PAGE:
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County considers lawsuit over computerized voting machines

QUEENSBURY - Warren County officials are considering legal action against New York State to block its pending mandate to use new computerized voting machines that the local officials say are labor-intensive, expensive to use, and vulnerable to hackers.

Monday, county Board of Supervisors Chairman Fred Monroe confirmed that county Attorney Paul Dusek was researching the viability of a lawsuit.

"The ballots are extremely expensive, the computerized machines need to be pampered and are subject to tampering, no one can be certain of the voting results, and recounts take time and may not be accurate," he said. "The reliability of elections is vital to our democracy - we need to sue over this, we can't just sit back."

County supervisors aired their anger Friday over the optical-scanning voting machines that will require expenditures on labor and custom-printed ballots that may total $140,000 or more additional per election - yet may be less foolproof and harder to use than the traditional lever-operated machines, officials said.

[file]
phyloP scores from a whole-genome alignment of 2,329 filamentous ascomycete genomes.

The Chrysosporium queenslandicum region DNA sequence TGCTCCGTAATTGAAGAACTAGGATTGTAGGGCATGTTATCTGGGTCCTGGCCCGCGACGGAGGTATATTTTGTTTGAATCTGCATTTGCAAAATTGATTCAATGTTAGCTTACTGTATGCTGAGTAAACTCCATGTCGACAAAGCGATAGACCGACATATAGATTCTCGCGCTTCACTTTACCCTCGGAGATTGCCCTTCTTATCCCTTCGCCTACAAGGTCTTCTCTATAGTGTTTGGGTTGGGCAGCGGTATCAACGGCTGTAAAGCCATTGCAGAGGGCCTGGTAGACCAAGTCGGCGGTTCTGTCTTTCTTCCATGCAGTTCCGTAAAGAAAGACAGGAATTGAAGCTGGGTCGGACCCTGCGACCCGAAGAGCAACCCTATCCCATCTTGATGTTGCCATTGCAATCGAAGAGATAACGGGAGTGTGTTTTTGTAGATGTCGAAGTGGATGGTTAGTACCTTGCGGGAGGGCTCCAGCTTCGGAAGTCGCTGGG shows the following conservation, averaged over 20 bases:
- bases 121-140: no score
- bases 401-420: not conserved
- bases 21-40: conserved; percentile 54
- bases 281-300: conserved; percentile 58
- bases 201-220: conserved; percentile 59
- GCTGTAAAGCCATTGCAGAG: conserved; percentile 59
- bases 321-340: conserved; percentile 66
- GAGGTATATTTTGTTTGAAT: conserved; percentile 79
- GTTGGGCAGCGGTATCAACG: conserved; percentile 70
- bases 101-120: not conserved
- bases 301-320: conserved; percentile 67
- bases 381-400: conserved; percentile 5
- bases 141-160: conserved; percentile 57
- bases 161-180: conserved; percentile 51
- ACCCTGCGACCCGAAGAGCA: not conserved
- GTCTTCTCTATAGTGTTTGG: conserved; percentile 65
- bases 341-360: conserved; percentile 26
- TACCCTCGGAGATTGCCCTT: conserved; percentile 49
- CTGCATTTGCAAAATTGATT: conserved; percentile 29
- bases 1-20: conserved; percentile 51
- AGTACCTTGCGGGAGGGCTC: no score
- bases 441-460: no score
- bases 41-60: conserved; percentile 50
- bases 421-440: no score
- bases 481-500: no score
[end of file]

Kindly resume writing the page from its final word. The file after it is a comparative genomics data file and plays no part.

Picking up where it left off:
The machines, now under final certification process by the state Board of Elections, were the last choice of the Warren County election commissioners among several models under consideration by the state board.

The state selected the machines under pressure.

The state was sued in 2006 by the federal Department of Justice for failing to comply the federal Help America Vote Act, which became law in 2002, and primarily provided for the needs of barrier-free voting for those with physical disabilities.

County officials said the lawsuit they are now considering launching against the state is based on the argument that the state has now complied with the federal law to accommodate barrier-free voting, but to mandate optical-scan machines for all voters statewide compromises the voting process, is prohibitively expensive, and may produce inaccurate results.

With this voting system, to be launched beginning 2010, voters black out small outlines like students do on standardized tests. They use a ballot that is custom-printed for their voting district. The ballot is then fed into a reading machine, which is intended to record and tabulate the results.

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